On April 23, 2021, the Georgian Young Lawyers’ Association (GYLA) held an online discussion on “Georgia's Path to Euro-Integration: The Unnecessary Crisis”. The panel of speakers was composed by: Markéta Gregorová, Member of the European Parliament, the Greens/European Free Alliance, Czech Republic; Natalie Sabanadze, Ambassador to the Kingdom of Belgium and Grand Duchy of Luxembourg and Head of Georgian Mission to the EU, 2013-2021; Steven Blockmans, Research Director, CEPS; Franziska Smolnik, Deputy Head, Eastern Europe and Eurasia Division, German Institute for International and Security Affairs. The discussion was moderated by Ms. Teona Lavrelashvili, project manager of the European Party Monitor and a Doctoral Researcher at KU Leuven. The event was opened by the chairperson of GYLA – Nika Simonishvili.
The event hosted by GYLA was attended by representatives of civil society, diplomatic corps in Georgia, as well as international organizations. Attendees also had the opportunity to ask questions to the speakers.
Georgian political crisis that emerged after the 2020 parliamentary elections not only caused the polarization of the society but also created significant challenges in Georgia-EU relations. Despite the efforts of the President of the European Council, Charles Michel, and his special envoy, Christian Danielsson, at the time being no agreement was reached between the parties to the crisis. Notably, in light of these developments, the MEPs addressed the matter of EU’s financial assistance to Georgia, including both a suspension of further disbursements of and an increase in conditionality linked to EU Macro-Financial Assistance and budget support programs.
The panelists discussed the Georgian-EU relations in the light of the current political crisis. They stressed that this process has significantly hampered Georgia’s development and progress towards Europe.
During her speech, Markéta Gregorová, MEP, noted that according to the document proposed by European Council President Michele personal envoy Christian Danielsson, reforms are significant to eliminate the current politicization of justice, corruption, electoral challenges, and, at the same time, improve the effective functioning of democratic institutions. Natalie Sabanadze singled out several problems that emerged as a result of the political crisis: the polarization of political forces, the lack of national pressure mechanism to reach an agreement, the advancement of the interests of specific parties over the interests of the state and its foreign policy. She welcomed the signatures of political parties on the mediated document and the involvement of the EU in resolving the crisis. Another panelist, Steven Blockmans outlined that Georgia’s partnership with the European Union would significantly contribute to its economic progress. In addition, he noted that Georgia had the opportunity to effectively implement its commitments to the European Union and expressed hope that the planned reforms would be fulfilled soon, after which Georgia would return to the path of European integration. According to Franziska Smolnik, the reforms carried out in the country would be beneficial not only for Georgia and its citizens but also for the European Union. She also pointed out that it was important for the EU to clearly set out a strategic vision for the South Caucasus region so that the countries of that region would have proper expectations.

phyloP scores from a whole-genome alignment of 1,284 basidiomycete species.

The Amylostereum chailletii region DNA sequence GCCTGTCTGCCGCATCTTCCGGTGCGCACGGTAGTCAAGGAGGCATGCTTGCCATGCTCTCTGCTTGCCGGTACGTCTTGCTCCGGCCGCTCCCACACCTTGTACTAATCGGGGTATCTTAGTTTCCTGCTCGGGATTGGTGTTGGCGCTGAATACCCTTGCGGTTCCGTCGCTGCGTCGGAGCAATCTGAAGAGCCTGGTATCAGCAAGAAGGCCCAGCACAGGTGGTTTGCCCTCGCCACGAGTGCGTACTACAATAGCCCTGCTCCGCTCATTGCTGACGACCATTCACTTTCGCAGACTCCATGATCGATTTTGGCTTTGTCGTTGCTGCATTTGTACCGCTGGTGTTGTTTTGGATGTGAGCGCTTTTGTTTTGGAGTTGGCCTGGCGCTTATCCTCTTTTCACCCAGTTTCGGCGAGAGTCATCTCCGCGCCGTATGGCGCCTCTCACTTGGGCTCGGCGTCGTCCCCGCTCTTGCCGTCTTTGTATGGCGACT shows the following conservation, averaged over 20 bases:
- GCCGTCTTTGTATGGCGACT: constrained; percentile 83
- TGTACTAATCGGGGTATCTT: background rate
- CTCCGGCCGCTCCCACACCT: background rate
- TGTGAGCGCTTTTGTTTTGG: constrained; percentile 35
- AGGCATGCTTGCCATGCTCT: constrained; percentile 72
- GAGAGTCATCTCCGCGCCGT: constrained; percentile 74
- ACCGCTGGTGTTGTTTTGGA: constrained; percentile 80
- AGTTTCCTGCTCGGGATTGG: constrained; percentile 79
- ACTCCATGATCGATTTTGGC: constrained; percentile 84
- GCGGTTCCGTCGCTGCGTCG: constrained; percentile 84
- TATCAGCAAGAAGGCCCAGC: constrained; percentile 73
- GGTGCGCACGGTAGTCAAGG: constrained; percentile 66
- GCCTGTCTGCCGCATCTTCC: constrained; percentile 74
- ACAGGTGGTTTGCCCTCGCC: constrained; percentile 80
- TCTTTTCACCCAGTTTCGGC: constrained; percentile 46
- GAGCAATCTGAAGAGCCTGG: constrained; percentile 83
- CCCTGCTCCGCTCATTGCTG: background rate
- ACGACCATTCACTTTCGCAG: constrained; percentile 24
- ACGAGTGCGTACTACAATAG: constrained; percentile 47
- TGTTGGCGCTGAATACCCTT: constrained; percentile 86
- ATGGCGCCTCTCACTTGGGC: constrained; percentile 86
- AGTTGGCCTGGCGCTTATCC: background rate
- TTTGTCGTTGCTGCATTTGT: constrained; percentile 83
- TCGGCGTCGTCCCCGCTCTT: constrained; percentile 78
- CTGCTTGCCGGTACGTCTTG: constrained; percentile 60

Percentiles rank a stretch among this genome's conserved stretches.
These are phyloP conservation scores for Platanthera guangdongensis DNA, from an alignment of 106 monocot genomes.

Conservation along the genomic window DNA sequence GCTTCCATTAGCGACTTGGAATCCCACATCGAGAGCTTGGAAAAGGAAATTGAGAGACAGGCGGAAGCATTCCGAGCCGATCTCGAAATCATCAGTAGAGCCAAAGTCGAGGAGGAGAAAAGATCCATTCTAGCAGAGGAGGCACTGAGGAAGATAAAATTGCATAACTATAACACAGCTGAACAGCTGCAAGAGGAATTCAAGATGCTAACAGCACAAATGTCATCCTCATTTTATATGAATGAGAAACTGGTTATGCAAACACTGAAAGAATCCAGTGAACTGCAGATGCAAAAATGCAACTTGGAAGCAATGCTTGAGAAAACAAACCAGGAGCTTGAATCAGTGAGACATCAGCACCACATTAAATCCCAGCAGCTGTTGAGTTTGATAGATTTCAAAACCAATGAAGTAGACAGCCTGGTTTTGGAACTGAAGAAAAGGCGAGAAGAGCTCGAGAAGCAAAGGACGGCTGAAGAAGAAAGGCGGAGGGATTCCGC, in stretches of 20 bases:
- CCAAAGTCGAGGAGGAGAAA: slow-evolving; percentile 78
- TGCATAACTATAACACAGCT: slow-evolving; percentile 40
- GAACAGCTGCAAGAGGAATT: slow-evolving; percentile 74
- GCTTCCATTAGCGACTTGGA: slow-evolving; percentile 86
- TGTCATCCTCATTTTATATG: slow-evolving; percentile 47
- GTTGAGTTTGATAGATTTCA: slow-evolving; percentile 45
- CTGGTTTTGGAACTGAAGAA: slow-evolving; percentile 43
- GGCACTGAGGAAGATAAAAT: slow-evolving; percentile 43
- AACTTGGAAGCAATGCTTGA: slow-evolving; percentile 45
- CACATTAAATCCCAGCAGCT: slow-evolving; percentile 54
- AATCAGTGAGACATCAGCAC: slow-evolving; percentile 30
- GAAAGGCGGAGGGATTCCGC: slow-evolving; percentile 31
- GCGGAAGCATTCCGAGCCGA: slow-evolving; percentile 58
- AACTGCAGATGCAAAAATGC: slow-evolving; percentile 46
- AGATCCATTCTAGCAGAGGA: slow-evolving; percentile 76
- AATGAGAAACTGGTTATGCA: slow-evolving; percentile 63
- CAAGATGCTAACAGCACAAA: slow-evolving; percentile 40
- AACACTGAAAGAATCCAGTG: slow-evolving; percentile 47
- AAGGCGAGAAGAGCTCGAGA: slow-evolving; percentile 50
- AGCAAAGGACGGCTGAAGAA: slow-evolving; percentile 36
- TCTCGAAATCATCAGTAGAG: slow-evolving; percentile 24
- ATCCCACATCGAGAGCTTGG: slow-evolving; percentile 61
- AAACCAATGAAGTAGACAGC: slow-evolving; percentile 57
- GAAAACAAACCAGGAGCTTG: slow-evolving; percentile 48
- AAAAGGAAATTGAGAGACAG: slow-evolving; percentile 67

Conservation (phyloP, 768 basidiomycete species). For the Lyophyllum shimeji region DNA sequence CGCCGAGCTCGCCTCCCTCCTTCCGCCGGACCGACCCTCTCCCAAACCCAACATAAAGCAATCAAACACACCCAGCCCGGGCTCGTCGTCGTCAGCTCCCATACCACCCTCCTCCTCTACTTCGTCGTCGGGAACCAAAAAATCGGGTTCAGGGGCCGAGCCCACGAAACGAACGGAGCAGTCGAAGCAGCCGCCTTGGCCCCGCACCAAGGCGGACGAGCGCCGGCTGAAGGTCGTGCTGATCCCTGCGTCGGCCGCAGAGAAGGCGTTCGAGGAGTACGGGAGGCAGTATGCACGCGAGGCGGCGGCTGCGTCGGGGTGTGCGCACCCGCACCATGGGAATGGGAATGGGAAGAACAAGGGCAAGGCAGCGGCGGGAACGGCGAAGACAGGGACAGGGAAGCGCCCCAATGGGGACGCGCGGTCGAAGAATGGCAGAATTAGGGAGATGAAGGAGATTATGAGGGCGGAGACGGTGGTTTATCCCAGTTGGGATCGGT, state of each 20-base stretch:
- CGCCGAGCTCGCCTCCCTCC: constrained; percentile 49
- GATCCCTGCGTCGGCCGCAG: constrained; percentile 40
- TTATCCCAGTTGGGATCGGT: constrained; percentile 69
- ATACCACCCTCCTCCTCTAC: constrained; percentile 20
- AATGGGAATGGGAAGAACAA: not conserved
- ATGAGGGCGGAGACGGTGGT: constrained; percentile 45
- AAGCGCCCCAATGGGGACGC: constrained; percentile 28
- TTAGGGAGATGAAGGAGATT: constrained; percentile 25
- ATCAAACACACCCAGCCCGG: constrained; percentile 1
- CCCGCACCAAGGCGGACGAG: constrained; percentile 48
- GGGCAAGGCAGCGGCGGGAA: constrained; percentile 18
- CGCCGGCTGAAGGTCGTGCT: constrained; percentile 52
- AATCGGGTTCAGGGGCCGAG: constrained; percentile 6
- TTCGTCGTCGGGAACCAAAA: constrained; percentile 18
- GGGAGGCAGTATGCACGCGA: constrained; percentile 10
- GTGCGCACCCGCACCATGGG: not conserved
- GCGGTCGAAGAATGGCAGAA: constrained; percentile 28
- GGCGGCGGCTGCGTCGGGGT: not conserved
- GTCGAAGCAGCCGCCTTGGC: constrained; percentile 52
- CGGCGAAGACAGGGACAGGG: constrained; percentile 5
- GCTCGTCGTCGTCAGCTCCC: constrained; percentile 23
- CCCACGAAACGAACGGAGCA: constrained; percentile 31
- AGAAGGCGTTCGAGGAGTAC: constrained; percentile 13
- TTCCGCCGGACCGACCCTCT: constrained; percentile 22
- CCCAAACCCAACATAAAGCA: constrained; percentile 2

The participants also discussed the Association Agreement and the Deep and Comprehensive Free Trade Agreement between the EU and Georgia. They discussed Georgia's progress with regards to these documents and assessed prospects of the country for EU membership.
To access the recording of the discussion, follow the link: https://bit.ly/2Plx3lY.